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Any news or whispers about the coming remake, this time by name, of Matheson's I AM LEGEND? - a book which has already been made into the more mundanely titled LAST MAN ON EARTH (1964) starring Vincent Price and then more colourfully starring Charlton Heston as THE OMEGA MAN in 1971. Neither of these versions is negligible by any means. The new one stars Will Smith in a project apparently turned down by Guillermo del Toro. Instead Francis Lawrence, the director of the variable CONSTANTINE is in charge of a film which allegedly follows the OMEGA script more closely than the original text. A reading of the original appeared on BBC7 last year. After the unexpected pleasures of I, ROBOT, I secretly hope for something interesting at least although there has been some doubts over the casting of Smith as a character envisaged in the book as a 40-something, unfit, grouchy, heavy smoking white male. Personally I see him as being a bit like UK's John Prescott..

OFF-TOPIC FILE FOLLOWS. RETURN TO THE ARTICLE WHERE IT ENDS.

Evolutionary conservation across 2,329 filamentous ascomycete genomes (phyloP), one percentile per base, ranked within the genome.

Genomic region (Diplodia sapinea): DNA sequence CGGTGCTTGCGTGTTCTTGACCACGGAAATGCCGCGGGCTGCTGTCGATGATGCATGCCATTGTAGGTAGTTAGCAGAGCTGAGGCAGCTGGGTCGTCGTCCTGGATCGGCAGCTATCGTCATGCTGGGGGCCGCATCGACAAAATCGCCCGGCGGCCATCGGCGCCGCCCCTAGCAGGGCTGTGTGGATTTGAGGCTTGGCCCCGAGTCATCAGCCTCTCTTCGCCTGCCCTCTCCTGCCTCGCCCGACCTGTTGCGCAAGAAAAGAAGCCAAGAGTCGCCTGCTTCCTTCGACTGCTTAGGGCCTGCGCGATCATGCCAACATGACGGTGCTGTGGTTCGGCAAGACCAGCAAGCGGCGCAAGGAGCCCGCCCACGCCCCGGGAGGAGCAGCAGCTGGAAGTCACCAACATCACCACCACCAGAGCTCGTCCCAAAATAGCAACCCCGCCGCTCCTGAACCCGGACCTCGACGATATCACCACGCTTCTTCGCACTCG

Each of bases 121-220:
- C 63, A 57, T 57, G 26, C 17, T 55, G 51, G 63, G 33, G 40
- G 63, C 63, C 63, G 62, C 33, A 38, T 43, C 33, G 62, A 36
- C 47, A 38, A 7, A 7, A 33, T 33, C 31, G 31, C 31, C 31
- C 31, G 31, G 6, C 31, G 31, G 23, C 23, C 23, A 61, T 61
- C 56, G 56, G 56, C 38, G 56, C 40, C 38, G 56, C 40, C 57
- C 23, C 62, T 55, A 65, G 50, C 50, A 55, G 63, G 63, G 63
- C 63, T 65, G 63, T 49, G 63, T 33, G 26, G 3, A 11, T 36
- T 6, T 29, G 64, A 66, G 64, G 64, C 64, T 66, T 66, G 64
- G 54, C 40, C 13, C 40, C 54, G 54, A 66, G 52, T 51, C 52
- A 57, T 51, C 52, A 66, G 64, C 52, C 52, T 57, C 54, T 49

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PostPosted: Mon Jun 11, 2007 1:05 pm 
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I'd probably put 'Eternal Sunshine of the Spotless Mind' in my SF top 10. 'Blade Runner' would go top. Tarkovski's 'Solaris' would rank pretty high. I'd also have to save a place for the much-better-than-expected 'Pitch Black'. 'Impostor' might sneak in (a much better PKD adaptation IMO than 'Total Recall' or 'Minority Report' - though I liked the latter). How about Kathryn Bigelow/James Cameron's 'Strange Days'? - that was pretty good; though the whole Y2K thing dates it somewhat.

I also have a lot of affection for 'Logan's Run', but that probably has more to do with Jenny Agutter in that dress!